The increase in total leaf electrolyte conductance by treatments subjected to Si was possibly a consequence of Si-induced osmotic adjustment process that according to previous studies triggers accumulation of compatible solutes including sugars, ions, and amino acids in response to water deficit and heat stress (Crusciol et al., 2009; Farhad et al., 2011; Pilon et al., 2014). Accordingly, these plants had significantly higher total soluble carbohydrates content compared with the plants not subjected to Si application. The increased accumulation of solutes was a strategy meant to lower leaf osmotic potential and allow movement of water into the leaf cells, thereby maintaining turgor potential (Midega et al., 2017). This consequently increased plant tissue tolerance to low soil water conditions. According to Chaves et al. (2003), the accumulated solutes sequester water molecules and protect the cell membranes and protein complexes, thus allowing continued cell metabolic functioning. Leaf electrolyte conductance and total carbohydrate content of potato grown in intercrop without Si application were similar to those of sole potato receiving Si. This suggests that intercropping caused the potato plants to maintain their leaf cell membrane stability, which not only enhanced retention of water but also enabled accumulation of electrolytes within the symplast during exposure to heat and water deficit stress. This observation was attributed to the enhanced soil water content caused by decreased soil evaporation under higher ground cover contributed by legume intercrops.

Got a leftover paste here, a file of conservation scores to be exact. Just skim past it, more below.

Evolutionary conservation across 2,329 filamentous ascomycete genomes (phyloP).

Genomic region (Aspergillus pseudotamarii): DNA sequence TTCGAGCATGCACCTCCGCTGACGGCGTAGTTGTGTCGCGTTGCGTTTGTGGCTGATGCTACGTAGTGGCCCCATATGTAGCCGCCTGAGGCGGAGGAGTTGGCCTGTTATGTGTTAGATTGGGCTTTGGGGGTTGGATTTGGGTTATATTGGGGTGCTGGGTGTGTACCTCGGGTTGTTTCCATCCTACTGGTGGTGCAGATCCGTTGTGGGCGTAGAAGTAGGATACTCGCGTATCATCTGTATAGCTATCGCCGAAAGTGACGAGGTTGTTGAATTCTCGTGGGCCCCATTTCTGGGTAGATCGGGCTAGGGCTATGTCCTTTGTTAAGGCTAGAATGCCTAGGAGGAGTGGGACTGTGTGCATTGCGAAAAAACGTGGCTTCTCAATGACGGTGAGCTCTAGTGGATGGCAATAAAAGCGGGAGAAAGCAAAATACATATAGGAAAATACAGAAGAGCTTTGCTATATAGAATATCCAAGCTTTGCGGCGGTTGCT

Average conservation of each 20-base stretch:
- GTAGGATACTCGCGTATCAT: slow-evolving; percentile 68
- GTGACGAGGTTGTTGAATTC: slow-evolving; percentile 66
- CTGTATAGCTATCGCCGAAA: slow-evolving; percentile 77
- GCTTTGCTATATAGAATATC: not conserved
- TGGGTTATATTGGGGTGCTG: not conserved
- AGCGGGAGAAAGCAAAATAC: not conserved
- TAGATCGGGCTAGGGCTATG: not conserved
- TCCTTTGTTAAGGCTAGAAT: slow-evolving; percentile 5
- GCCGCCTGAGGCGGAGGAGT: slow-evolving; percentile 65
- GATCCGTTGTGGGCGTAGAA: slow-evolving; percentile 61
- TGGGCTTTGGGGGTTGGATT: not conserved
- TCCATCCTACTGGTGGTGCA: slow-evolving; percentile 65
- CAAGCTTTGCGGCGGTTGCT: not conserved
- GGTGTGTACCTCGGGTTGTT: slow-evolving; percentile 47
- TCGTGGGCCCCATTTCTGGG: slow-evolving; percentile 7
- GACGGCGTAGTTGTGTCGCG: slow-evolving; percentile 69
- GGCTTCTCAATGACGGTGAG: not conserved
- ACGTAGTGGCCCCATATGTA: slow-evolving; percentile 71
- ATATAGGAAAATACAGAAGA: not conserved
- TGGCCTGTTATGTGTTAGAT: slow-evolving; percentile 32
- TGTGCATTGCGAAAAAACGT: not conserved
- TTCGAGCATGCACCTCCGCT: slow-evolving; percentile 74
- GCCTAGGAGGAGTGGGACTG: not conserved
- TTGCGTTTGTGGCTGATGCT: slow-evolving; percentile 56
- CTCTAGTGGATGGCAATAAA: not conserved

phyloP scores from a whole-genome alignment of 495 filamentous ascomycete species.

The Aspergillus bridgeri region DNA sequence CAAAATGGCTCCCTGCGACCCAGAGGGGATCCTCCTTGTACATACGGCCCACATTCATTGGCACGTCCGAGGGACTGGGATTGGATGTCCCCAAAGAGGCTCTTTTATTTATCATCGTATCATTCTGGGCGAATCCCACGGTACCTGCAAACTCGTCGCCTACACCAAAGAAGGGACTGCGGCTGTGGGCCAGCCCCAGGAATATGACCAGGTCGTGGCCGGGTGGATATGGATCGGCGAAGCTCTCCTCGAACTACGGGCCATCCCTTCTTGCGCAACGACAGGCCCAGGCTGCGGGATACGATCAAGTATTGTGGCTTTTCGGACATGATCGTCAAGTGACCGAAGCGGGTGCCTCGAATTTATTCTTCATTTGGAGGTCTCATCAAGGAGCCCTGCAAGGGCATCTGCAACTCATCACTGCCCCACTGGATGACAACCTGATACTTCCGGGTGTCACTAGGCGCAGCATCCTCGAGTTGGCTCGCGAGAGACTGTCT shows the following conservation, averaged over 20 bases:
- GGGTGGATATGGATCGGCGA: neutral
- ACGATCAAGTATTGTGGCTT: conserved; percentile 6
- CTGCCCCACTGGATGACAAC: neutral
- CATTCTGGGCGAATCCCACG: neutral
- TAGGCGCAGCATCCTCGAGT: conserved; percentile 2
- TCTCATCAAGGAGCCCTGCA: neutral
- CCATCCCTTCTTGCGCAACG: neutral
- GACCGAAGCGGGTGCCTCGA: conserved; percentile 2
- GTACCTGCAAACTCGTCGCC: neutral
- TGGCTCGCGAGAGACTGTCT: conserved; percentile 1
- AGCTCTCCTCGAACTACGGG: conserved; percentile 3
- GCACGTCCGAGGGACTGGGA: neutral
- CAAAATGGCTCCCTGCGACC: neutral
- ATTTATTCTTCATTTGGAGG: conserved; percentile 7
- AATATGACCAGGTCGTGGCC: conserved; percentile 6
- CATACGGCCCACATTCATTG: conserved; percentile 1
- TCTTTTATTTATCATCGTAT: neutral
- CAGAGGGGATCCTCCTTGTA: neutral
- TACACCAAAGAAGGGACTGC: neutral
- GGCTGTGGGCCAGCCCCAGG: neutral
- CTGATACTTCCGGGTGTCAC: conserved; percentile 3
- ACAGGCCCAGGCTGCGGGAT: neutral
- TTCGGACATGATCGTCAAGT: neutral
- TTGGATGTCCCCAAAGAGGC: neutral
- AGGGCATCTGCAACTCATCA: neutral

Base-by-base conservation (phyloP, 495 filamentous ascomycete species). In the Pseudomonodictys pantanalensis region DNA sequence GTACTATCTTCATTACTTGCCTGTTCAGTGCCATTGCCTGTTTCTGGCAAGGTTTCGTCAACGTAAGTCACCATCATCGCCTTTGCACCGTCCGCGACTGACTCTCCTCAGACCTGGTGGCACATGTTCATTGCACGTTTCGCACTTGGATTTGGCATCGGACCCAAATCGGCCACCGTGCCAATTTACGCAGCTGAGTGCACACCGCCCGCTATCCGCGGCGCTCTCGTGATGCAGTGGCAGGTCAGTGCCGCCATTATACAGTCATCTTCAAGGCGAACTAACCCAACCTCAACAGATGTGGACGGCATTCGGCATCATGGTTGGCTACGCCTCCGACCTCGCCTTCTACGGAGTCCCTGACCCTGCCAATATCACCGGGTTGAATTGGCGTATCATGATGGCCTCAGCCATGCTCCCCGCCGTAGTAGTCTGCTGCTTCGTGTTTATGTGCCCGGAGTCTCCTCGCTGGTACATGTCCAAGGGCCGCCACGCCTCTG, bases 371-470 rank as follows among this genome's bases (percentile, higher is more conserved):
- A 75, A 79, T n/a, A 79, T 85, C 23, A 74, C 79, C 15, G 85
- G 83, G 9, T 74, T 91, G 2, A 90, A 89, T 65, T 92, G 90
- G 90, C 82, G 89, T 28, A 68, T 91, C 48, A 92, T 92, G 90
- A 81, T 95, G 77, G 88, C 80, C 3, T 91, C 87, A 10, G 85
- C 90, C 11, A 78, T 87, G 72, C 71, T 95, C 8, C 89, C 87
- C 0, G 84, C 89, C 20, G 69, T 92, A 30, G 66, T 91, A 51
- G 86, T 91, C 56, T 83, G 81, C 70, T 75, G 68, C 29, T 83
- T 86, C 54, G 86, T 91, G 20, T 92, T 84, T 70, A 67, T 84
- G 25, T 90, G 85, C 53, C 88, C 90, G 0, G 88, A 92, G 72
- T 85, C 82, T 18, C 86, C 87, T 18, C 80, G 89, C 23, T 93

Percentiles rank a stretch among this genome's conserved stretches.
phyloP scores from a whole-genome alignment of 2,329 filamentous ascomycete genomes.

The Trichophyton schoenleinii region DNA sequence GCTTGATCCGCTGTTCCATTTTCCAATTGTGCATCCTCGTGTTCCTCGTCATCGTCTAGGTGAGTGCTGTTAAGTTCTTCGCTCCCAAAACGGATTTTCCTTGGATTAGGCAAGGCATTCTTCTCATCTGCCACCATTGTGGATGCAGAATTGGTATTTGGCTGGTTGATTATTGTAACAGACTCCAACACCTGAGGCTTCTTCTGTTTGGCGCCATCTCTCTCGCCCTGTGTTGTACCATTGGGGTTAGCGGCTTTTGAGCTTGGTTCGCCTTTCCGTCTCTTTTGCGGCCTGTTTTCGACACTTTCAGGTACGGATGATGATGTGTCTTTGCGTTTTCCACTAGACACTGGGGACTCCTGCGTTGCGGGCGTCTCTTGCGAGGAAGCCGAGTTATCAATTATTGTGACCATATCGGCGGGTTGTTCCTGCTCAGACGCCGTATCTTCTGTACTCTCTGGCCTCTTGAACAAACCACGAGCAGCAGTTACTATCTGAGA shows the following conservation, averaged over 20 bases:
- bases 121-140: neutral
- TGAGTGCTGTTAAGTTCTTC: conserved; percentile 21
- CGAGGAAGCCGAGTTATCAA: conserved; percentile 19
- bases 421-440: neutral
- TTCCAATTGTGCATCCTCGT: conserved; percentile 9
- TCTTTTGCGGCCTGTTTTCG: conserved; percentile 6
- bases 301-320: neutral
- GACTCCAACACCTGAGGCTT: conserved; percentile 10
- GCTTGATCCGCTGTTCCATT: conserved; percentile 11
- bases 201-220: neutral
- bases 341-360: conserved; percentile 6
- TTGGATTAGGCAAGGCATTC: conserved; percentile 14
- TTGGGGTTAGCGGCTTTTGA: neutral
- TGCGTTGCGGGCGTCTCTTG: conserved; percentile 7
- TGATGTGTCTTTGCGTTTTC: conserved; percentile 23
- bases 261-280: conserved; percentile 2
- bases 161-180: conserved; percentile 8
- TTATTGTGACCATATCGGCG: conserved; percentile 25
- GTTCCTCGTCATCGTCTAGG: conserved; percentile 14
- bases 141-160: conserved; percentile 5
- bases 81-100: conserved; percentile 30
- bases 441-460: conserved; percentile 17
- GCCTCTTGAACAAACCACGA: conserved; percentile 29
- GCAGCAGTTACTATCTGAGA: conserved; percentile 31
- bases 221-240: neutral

Intercropping Effect on Soil Erosion

Compared with pure potato plots, soil loss was significantly reduced by intercropping relative to sole potato cropping. These losses were generally higher in the wet seasons, at emergence and after crop senesces when canopy cover was below 40%. This time constituted 60% of the cumulative soil loss in pure potato plots indicating that vegetal cover had effect on soil detachment. Seasonal effect was due mainly to the rainfall amounts, which were higher in the wet seasons. Potato took about 2 weeks to sprout and up to 45 days to close the canopy while dolichos emerged after 7 days and closed the canopy in only 21 days. The canopy closure with vetch occurred at 28 days after planting and was characterized by low dense cover with slender leaves and high propensity to control soil erosion. The canopy closure with dolichos was extended up to 1 month after potato harvest thus minimizing the offseason soil losses. The higher kinetic energy of rainfall that occurred early in the season sagged the weak leaf petioles, increasing the amount of bare soil between the potato rows and weakening the dissipating effect of the canopy on energy. The canopy heterogeneity under intercropping contributed by differences in plant heights, generally intercepted and dispersed the raindrops at different levels. The first raindrops that hit the canopy were intercepted and dispersed by the intercrops, thus gradually weakening their erosion potential. Ma et al. (2015) noted that the degree of leaf bending under splash effect differs with the type of plants with some leguminous crops being more prone to bending under high kinetic energy of rainfall due to their wider and softer leaves.